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    Hi, I've heard plenty of stories about bottlenecks between FY2/ST1, but I don't really know any hard evidence! As I understand it all the medical specialities involve you applying for 'medicine' as an ST1 job, and for a 'surgery' ST1 job for all those, and then at ST3 you have to pick your specialities. Anaes., Physc, GP etc. you specialise for fully at ST1.

    My question is this - for medicine/surg is the FY2/ST1 switch relatively easy then, as there is so much variety (lots of less popular specialities as well as the more popular), but the ST2/ST3 sub-speciality level harder? Or is even getting onto medical/surg etc. training tricky in it?

    To be a bit more specific I'm sort of falling for neurology - I've heard it's a fairly academic speciality, but know little of the competetiveness either at the medical ST1 level or neuro ST3 level (I believe that's how it works).

    Any general info/sources/specific advice would be greatly appreciated.
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    (Original post by Sebastian Flight)
    Hi, I've heard plenty of stories about bottlenecks between FY2/ST1, but I don't really know any hard evidence! As I understand it all the medical specialities involve you applying for 'medicine' as an ST1 job, and for a 'surgery' ST1 job for all those, and then at ST3 you have to pick your specialities. Anaes., Physc, GP etc. you specialise for fully at ST1.

    My question is this - for medicine/surg is the FY2/ST1 switch relatively easy then, as there is so much variety (lots of less popular specialities as well as the more popular), but the ST2/ST3 sub-speciality level harder? Or is even getting onto medical/surg etc. training tricky in it?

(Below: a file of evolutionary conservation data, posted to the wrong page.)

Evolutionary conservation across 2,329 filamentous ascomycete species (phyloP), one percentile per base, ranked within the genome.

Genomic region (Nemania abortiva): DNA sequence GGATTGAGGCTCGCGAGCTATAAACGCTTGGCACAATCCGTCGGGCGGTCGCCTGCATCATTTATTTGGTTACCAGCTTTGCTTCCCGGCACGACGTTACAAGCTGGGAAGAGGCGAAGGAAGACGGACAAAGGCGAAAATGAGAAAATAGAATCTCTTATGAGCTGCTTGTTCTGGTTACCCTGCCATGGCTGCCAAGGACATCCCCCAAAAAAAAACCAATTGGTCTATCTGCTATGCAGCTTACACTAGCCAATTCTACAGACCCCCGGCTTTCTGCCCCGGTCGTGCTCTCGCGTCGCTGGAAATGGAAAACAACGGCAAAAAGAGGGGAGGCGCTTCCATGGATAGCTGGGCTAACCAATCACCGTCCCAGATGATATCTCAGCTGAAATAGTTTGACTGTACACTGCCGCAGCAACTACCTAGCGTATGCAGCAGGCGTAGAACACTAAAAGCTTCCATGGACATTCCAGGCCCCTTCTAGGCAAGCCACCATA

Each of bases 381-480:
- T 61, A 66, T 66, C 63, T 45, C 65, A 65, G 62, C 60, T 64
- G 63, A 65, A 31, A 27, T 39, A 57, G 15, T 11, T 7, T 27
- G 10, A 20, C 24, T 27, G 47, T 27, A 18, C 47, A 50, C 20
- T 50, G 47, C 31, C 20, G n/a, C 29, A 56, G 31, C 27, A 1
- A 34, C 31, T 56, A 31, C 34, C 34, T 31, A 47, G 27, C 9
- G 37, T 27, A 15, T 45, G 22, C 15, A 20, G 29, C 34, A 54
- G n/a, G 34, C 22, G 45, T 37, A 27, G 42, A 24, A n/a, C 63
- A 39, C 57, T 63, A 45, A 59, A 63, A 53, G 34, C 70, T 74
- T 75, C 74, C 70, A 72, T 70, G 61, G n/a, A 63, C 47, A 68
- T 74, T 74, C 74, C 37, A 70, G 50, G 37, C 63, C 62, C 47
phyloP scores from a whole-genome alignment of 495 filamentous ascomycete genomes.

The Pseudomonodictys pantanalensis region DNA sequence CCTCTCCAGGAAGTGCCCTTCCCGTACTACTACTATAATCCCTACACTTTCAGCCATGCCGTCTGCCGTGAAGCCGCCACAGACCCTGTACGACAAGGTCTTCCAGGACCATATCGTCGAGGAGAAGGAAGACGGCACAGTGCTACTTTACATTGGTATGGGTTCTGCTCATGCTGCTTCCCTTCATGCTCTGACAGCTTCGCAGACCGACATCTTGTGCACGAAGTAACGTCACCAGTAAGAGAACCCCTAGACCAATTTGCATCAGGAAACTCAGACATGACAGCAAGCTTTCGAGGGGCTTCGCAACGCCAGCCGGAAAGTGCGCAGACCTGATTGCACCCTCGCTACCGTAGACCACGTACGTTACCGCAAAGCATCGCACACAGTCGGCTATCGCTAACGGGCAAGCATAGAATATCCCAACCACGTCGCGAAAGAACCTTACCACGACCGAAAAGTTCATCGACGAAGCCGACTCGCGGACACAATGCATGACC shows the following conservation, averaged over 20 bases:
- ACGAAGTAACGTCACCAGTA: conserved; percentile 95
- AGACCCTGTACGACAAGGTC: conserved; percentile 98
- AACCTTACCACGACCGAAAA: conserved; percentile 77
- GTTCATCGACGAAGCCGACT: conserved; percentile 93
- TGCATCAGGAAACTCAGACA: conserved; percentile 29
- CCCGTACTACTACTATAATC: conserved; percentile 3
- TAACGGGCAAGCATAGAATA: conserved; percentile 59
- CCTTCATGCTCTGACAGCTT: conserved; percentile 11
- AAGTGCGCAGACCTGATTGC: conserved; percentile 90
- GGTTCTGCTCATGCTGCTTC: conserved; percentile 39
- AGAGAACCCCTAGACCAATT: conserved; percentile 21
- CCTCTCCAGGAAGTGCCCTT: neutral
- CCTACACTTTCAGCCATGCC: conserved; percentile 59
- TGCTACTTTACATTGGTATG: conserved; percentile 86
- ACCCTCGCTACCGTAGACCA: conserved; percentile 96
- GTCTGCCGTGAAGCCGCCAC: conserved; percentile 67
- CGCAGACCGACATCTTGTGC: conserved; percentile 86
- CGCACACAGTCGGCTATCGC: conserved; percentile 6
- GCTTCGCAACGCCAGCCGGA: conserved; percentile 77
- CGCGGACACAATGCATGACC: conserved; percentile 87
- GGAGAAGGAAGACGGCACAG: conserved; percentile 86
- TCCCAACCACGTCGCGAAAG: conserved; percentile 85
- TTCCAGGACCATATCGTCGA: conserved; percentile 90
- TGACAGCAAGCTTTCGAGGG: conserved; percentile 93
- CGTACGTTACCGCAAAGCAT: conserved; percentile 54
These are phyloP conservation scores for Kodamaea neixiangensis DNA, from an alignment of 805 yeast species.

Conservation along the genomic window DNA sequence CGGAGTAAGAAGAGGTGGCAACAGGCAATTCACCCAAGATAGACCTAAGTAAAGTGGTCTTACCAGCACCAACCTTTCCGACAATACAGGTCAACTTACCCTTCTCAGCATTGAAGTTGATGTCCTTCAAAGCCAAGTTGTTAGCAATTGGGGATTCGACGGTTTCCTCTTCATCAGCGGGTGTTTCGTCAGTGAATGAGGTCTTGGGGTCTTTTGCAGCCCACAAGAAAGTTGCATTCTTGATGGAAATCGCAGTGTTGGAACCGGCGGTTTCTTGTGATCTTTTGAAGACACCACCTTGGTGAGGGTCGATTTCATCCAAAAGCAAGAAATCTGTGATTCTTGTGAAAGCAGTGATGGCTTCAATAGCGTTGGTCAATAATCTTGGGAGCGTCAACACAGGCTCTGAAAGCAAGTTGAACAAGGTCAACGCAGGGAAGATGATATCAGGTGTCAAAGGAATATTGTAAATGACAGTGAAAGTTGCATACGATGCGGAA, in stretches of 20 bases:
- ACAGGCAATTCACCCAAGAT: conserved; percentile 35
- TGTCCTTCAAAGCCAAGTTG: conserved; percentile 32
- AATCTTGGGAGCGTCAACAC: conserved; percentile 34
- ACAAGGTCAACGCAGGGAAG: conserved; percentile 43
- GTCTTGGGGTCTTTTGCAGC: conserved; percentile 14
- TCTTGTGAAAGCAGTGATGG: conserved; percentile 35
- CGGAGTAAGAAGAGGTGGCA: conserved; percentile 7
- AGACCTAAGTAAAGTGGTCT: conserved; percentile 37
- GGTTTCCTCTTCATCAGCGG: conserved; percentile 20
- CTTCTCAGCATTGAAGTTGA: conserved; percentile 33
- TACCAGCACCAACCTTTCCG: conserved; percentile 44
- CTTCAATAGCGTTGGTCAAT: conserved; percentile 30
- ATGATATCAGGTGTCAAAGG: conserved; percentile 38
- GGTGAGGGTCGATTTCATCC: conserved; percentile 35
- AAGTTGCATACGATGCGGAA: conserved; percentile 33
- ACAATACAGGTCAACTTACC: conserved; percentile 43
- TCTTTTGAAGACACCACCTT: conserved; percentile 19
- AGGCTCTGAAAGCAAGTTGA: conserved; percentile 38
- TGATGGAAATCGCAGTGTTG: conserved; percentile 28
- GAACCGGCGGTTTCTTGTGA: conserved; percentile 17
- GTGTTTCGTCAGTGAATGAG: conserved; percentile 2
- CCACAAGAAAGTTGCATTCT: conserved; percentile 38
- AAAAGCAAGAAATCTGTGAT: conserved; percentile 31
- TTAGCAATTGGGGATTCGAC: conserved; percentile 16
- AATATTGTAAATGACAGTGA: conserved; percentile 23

To be a bit more specific I'm sort of falling for neurology - I've heard it's a fairly academic speciality, but know little of the competetiveness either at the medical ST1 level or neuro ST3 level (I believe that's how it works).

    Any general info/sources/specific advice would be greatly appreciated.
    if you want medical neuro it'll be realtively easy.
    If you want neurosurgery it'll be relatively hard.

    Theres no change there than it ever has been.
    If you are set on a specialty you should also allow for the fact you may have to move areas to secure your desired job.
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    Yeah it was medical neuro - neurosurgery I find fairly dull, I must admit.

    That is interesting - I'd heard medical neuro was competetive - v. good news! Thanks!
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    Remember that new bottlenecks will be forming at the CT/ST junctions and post-ST over the next couple of years as more and more juniors progress up the system.
 
 
 
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